Questions About Ballot Issues? New Law Signed by Snyder Prevents Discussion

essentialTOPtempQuestions About Ballot dinos02sidelogo3Issues? New Law Signed by Snyder Prevents Discussion

(Crystal A. Proxmire, Jan. 6, 2016)

Cities, school districts, libraries, police departments and other groups rely on tax funding that comes from millages, which must be voted on by the public.  There are also ballot proposals that directly impact governing bodies, for example, the recent local ordinances for marijuana decriminalization, or the proposal to have voter approval on a new city logo in Berkley.  These matters can often be difficult to explain and getting people to the polls is a big challenge.

That will now all be even more difficult as Governor Rick Snyder has signed a law that limits Sahara ad with winethe ability of officials and government bodies from being able to discuss or disseminate factual information about ballot proposals.

One section of the 50+ page law states “Except for an election official in the performance of his or her duties under the Michigan election law, 1954 PA 116, MCL 168.1 to 168.992, a public body, or a person acting for a public body, shall not, during the period 60 days before an election in which a local ballot question appears on a ballot, use public funds or resources for a communication by means of radio, television, mass mailing, or prerecorded telephone message if that communication references a local ballot question and is targeted to the relevant electorate where the local ballot question appears on the ballot.”

Previously, government bodies and officials were able to answer questions, explain the bills, and inform the public about upcoming elections as long as they did not advocate one way or another.  This meant that residents might receive mailings or fliers alerting them to an Judy_Palmer30yearselection and informing them about what was being voted on, or they might turn to the city or school district website to get the facts.  Their elected representatives might be on the television giving explanations.  Not any longer.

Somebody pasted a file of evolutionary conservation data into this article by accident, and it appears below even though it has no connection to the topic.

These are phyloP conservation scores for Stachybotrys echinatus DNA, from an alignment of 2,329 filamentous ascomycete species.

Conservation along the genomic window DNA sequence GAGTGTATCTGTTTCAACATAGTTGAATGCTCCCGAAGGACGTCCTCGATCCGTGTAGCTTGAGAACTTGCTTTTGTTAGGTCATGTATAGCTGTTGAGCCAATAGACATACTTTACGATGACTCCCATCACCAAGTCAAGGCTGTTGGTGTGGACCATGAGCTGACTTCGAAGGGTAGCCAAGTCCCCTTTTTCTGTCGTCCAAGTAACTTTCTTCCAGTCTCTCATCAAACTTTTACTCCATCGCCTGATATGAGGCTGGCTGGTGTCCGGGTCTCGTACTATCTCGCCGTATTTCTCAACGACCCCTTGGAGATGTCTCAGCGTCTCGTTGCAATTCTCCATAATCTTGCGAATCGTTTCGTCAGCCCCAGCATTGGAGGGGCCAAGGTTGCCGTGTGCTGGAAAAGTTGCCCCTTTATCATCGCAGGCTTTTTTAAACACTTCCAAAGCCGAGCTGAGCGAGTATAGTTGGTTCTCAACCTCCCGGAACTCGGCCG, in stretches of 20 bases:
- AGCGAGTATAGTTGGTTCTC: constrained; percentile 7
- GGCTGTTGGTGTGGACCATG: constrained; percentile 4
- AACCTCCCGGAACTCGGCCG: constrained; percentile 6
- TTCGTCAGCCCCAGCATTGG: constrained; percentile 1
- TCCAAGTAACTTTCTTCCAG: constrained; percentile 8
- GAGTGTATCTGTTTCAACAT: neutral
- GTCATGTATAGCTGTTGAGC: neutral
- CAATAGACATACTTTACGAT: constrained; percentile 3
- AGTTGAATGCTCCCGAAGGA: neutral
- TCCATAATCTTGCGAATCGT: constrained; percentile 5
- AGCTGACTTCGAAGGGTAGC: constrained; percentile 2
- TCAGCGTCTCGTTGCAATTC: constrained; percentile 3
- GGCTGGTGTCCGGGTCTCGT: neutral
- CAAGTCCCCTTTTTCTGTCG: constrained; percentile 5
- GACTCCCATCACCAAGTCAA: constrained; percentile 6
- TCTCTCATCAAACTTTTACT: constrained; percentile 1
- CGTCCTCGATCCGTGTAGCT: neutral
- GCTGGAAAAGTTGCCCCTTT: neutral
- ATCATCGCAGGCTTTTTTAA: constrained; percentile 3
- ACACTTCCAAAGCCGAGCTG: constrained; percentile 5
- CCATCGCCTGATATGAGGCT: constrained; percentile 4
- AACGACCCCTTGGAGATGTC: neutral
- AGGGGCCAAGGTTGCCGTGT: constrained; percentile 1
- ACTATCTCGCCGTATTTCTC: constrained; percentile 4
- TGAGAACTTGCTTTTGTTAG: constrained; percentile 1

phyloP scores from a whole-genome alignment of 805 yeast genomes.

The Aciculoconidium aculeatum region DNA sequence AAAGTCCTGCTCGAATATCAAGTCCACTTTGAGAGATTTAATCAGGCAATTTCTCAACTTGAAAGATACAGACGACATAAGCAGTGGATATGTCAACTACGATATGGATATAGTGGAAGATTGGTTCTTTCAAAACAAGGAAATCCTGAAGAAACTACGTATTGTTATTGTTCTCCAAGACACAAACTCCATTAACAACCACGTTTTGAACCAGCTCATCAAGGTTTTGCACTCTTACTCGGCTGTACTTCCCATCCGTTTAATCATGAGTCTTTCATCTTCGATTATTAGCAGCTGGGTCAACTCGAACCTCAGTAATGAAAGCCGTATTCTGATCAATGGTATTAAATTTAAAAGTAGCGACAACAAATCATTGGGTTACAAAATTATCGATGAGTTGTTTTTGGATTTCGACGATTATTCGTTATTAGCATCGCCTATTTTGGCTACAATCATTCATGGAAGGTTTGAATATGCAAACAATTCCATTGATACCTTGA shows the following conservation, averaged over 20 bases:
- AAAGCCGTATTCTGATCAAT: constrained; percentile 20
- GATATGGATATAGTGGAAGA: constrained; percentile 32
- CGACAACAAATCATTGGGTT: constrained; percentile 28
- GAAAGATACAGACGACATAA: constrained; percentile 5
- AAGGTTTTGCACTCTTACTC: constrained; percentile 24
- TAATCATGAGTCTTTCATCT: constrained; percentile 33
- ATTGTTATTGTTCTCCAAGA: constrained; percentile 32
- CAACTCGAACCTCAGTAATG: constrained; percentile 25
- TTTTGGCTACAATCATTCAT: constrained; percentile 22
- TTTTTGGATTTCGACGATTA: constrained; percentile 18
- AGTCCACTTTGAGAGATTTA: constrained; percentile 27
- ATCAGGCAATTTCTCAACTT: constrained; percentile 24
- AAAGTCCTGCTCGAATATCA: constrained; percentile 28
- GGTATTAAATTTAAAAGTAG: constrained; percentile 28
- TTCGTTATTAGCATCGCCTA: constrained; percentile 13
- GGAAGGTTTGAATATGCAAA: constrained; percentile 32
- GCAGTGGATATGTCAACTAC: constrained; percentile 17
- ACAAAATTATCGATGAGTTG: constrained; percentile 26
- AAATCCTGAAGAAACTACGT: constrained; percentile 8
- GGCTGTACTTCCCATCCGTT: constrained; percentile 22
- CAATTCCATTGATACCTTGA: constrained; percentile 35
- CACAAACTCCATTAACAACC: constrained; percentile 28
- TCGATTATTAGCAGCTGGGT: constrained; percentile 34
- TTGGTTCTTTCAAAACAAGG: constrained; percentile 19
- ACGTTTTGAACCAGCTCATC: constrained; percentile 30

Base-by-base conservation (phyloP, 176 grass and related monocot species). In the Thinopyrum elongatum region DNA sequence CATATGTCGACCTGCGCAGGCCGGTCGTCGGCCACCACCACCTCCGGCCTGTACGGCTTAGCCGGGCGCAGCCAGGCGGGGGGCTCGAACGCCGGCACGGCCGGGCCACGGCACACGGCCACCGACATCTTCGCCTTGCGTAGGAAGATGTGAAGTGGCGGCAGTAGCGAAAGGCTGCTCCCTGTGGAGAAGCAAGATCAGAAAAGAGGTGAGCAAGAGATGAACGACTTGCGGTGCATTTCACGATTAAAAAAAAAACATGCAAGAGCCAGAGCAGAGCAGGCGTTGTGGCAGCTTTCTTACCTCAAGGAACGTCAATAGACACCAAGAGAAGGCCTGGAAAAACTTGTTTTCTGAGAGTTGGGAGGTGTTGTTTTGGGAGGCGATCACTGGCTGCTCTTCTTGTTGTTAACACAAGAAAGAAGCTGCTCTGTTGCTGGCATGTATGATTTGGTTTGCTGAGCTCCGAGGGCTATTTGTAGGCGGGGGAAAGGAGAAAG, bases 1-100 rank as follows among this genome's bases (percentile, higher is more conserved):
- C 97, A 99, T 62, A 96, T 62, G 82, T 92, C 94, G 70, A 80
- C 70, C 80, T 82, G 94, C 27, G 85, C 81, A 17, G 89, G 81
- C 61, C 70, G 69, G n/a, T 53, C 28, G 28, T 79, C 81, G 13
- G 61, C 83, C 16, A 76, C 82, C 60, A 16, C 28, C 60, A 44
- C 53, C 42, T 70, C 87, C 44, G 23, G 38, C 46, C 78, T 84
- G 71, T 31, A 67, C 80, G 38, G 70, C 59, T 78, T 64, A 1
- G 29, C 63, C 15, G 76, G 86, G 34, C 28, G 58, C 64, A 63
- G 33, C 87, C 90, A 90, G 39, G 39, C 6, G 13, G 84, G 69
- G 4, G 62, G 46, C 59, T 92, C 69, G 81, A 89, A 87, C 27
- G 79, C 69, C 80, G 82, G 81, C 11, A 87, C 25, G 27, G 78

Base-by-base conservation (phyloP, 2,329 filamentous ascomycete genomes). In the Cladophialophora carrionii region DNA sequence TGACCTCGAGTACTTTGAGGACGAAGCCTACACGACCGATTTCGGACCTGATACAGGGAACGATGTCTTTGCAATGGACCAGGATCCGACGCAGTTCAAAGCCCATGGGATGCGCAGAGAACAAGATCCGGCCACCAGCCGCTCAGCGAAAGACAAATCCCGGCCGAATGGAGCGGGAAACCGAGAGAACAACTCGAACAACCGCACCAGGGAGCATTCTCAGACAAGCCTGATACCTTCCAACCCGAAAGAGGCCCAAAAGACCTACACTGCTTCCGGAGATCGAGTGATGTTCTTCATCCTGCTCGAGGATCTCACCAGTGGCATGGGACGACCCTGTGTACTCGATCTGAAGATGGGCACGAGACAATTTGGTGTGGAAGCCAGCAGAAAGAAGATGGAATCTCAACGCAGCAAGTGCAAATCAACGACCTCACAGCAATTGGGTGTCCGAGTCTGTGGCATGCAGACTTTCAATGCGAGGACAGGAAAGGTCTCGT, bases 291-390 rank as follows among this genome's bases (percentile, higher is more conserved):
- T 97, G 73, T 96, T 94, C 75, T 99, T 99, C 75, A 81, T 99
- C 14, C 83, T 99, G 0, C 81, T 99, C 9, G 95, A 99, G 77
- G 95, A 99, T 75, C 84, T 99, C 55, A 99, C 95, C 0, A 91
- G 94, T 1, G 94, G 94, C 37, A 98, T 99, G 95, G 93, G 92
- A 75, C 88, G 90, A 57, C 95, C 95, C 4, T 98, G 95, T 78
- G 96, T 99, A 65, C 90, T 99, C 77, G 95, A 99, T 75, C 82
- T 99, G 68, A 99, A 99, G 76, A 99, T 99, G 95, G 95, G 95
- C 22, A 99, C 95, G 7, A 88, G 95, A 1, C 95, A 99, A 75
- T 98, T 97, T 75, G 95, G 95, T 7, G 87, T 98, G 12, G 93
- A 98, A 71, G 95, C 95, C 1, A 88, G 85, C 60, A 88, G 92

Proponents of this law say people should do research on their own to find out about elections. The question remains of where the public and the media are to get information if those most familiar with local governance are limited in communicating about it.

According to The Detroit Free Press, Snyder explained his decision by stating in a letter “the new language does not impact the expression of personal views by a public official, the use of resources or facilities in the ordinary course of business and that it is intended only to prohibit the use of targeted, advertisement style mass communications that are reasonably interpreted as an attempt to influence the electorate using tax dollars.”

The law passed only with Republican legislators voting in favor of it.  Local officials from both ctechadparties spoke against the bill before it was signed, urging Snyder to veto it.  For video of a Michigan Municipal League press conference see

Other Republicans questioned the bill after voting on it, according to a Detroit News article. Representative Mike McCready of Bloomfield Hills told The Detroit News, “This deserves far more debate than what we gave it.  We didn’t get enough information on it.”

Snyder has asked the Legislature to draft a bill to clarify the new law for municipal leaders.

The law also deals with other matters of campaign finance, creating exemptions, limits, penalties etc.  The full law can be read at

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